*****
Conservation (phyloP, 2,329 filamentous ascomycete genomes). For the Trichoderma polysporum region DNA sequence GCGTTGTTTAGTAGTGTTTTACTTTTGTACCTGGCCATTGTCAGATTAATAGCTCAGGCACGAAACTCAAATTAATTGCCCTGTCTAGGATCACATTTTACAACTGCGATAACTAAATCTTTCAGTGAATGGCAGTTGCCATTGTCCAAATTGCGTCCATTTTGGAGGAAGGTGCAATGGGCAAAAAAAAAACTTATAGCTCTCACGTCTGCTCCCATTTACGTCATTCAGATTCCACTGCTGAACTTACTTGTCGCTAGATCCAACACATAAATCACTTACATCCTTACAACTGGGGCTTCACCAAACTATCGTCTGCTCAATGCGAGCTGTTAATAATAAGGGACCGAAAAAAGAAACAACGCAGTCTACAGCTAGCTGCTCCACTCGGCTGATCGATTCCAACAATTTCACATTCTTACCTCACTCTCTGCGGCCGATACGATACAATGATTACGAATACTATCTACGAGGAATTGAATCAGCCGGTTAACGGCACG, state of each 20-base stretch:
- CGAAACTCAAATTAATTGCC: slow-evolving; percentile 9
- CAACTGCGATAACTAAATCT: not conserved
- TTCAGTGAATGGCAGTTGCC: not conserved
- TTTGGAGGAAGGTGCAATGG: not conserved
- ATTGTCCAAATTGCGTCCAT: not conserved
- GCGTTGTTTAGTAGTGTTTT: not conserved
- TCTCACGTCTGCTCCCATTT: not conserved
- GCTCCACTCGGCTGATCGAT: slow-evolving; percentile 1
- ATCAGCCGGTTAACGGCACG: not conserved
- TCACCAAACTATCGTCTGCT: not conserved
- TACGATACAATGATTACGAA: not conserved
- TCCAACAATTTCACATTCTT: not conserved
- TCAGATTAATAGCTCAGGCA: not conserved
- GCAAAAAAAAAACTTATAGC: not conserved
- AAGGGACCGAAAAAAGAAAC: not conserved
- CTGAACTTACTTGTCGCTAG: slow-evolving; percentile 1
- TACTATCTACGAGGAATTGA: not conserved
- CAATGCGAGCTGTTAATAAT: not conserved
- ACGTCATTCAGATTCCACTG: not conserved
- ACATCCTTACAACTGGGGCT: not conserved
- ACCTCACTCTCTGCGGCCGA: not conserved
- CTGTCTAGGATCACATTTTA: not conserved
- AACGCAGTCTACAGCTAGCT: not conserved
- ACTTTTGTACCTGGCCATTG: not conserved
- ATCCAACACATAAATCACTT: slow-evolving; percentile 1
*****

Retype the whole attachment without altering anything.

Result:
Conservation (phyloP, 2,329 filamentous ascomycete genomes). For the Trichoderma polysporum region DNA sequence GCGTTGTTTAGTAGTGTTTTACTTTTGTACCTGGCCATTGTCAGATTAATAGCTCAGGCACGAAACTCAAATTAATTGCCCTGTCTAGGATCACATTTTACAACTGCGATAACTAAATCTTTCAGTGAATGGCAGTTGCCATTGTCCAAATTGCGTCCATTTTGGAGGAAGGTGCAATGGGCAAAAAAAAAACTTATAGCTCTCACGTCTGCTCCCATTTACGTCATTCAGATTCCACTGCTGAACTTACTTGTCGCTAGATCCAACACATAAATCACTTACATCCTTACAACTGGGGCTTCACCAAACTATCGTCTGCTCAATGCGAGCTGTTAATAATAAGGGACCGAAAAAAGAAACAACGCAGTCTACAGCTAGCTGCTCCACTCGGCTGATCGATTCCAACAATTTCACATTCTTACCTCACTCTCTGCGGCCGATACGATACAATGATTACGAATACTATCTACGAGGAATTGAATCAGCCGGTTAACGGCACG, state of each 20-base stretch:
- CGAAACTCAAATTAATTGCC: slow-evolving; percentile 9
- CAACTGCGATAACTAAATCT: not conserved
- TTCAGTGAATGGCAGTTGCC: not conserved
- TTTGGAGGAAGGTGCAATGG: not conserved
- ATTGTCCAAATTGCGTCCAT: not conserved
- GCGTTGTTTAGTAGTGTTTT: not conserved
- TCTCACGTCTGCTCCCATTT: not conserved
- GCTCCACTCGGCTGATCGAT: slow-evolving; percentile 1
- ATCAGCCGGTTAACGGCACG: not conserved
- TCACCAAACTATCGTCTGCT: not conserved
- TACGATACAATGATTACGAA: not conserved
- TCCAACAATTTCACATTCTT: not conserved
- TCAGATTAATAGCTCAGGCA: not conserved
- GCAAAAAAAAAACTTATAGC: not conserved
- AAGGGACCGAAAAAAGAAAC: not conserved
- CTGAACTTACTTGTCGCTAG: slow-evolving; percentile 1
- TACTATCTACGAGGAATTGA: not conserved
- CAATGCGAGCTGTTAATAAT: not conserved
- ACGTCATTCAGATTCCACTG: not conserved
- ACATCCTTACAACTGGGGCT: not conserved
- ACCTCACTCTCTGCGGCCGA: not conserved
- CTGTCTAGGATCACATTTTA: not conserved
- AACGCAGTCTACAGCTAGCT: not conserved
- ACTTTTGTACCTGGCCATTG: not conserved
- ATCCAACACATAAATCACTT: slow-evolving; percentile 1